The White House is finding itself in a new crisis after a botched withdrawal of its troops from Afghanistan, overwhelmed by withering criticism from home and abroad.
A viral video clip shows a crowd of Afghans running alongside a U.S. military transport aircraft, with some clinging to the fuselage, as it gained speed on the tarmac at an airport in Kabul, capital of Afghanistan. Another segment films what appears to be individuals falling in mid-air after the plane took off.
The terrifying scenes reportedly occurred after the Taliban entered Kabul over the past weekend in a swift offensive that brought what many described as an embarrassing end to two decades of U.S. military presence in Afghanistan. The Taliban, which ruled the landlocked country at the crossroads of Central and South Asia in the late 1990s, was toppled by U.S.-led forces in 2001.
Pundits recently used the phrase “Saigon moment” to describe what was unfolding in Kabul, where photographers captured images of a Chinook helicopter flying near the U.S. embassy amid a hasty evacuation ahead of the Taliban’s complete takeover of the city.
The photos were eerily similar to scenes from the fall of Saigon at the end of the Vietnam War, when the United States hurried to airlift the last of its personnel and some Vietnamese from the roof of its embassy in late April 1975, a moment widely believed to be a symbol of Washington’s failings in the Southeast Asian country.
In a defensive position, senior U.S. officials have sought to reject such a comparison and claimed that the country has achieved its mission in the Afghan war.
Speaking from the White House on Monday, U.S. President Joe Biden alleged “our mission in Afghanistan was never supposed to have been nation building,” while acknowledging that the situation in the country “did unfold more quickly than we had anticipated.”
The Donald Trump administration brokered a deal with the Taliban in 2020 that laid out plans for U.S. forces to fully withdraw from Afghanistan by May 1, 2021. Biden announced in April that he would follow through on the agreement and vowed that he would not pass the war onto another president.
Since invading Afghanistan in 2001 in response to the Sept. 11 terrorist attacks that killed almost 3,000 people in the United States, Washington has spent 2.26 trillion U.S. dollars on the war, which includes operations in both Afghanistan and Pakistan, according to Brown University’s Costs of War Project.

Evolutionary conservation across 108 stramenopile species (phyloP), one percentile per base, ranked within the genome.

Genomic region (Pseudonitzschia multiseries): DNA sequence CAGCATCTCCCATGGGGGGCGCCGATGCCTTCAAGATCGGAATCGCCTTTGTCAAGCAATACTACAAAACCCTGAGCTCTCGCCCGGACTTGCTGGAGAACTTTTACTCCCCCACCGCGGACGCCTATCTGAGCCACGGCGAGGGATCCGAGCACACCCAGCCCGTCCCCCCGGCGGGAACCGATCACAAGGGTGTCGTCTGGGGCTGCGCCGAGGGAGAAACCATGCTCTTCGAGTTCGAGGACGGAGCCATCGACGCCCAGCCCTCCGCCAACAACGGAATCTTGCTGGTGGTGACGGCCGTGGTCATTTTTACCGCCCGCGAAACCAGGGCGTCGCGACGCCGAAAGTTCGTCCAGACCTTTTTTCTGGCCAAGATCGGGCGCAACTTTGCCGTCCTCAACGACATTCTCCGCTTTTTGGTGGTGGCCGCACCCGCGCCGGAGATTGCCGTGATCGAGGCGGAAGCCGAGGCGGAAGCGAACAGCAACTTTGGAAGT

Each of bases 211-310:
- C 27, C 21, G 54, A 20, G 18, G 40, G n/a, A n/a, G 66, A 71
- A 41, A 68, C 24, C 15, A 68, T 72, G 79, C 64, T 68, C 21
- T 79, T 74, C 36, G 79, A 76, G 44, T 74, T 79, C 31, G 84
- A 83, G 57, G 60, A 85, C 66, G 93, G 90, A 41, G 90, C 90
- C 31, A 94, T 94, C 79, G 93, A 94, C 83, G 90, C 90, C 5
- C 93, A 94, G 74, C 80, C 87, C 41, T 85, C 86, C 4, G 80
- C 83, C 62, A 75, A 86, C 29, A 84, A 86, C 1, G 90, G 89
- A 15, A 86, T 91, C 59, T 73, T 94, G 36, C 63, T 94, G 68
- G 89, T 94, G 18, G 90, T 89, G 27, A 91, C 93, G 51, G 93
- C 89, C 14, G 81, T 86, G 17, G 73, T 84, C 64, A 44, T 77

Figures from the project also showed that more than 2,400 U.S. service members, some 3,800 American contractors, more than 1,100 other allied troops, and an estimated 66,000 Afghan national military and police were killed in the conflict, along with more than 47,000 civilians.
Trump has recently directed a series of harshly-worded statements against Biden, saying that “there has never been a withdrawal operation that has been handled so disastrously” and that “it will go down as one of the greatest defeats in American history.” Many Democrats were also critical of how the Biden administration had managed the U.S. exit from Afghanistan.
As the drumbeat of criticism from across the political spectrum continued, Biden’s national security adviser Jake Sullivan said on Tuesday that “there were chaotic scenes yesterday” but argued that “even well-drawn plans don’t survive first contact with reality.”
Some allies are also lashing out at the United States over the Afghan debacle, as they have been left scrambling to get their nationals out of the country.
The decision was “ultimately made by the Americans” and “domestic political reasons” were partly to blame, German Chancellor Angela Merkel reportedly said on Monday. Peter Ricketts, Britain’s former national security adviser, tweeted that the United States’ “unilateralism over their withdrawal has done real damage to” the North Atlantic Treaty Organization (NATO) alliance.
Richard Haass, president of U.S. think tank Council on Foreign Relations, wrote on Twitter that he believes “the grim aftermath of America’s strategic and moral failure will reinforce questions about U.S. reliability among friends and foes far and wide.”
Pentagon officials said on Tuesday that there are about 4,000 U.S. troops on the ground in Kabul to support the evacuation operation that could be transporting between 5,000 and 9,000 people a day if efforts are ramping up.
U.S. commanders in Kabul are in contact with Taliban commanders outside the Kabul airport, according to Pentagon Press Secretary John Kirby. “There is communication between them and us,” Kirby noted. “There’s been no hostile interactions from the Taliban to our operations at the airport.”
At a press conference in Kabul on Tuesday, Zabihullah Mujahid, spokesman for the Taliban, said that they “don’t want any internal and external enemies.”
“We don’t want to repeat any conflict, any war again,” Mujahid said. “Animosities have come to an end, and we would like to live peacefully.”
Nearly 400,000 Afghans were forced from their homes since the beginning of the year, joining 2.9 million others already internally displaced across the country at the end of 2020, according to the United Nations Refugee Agency. Enditem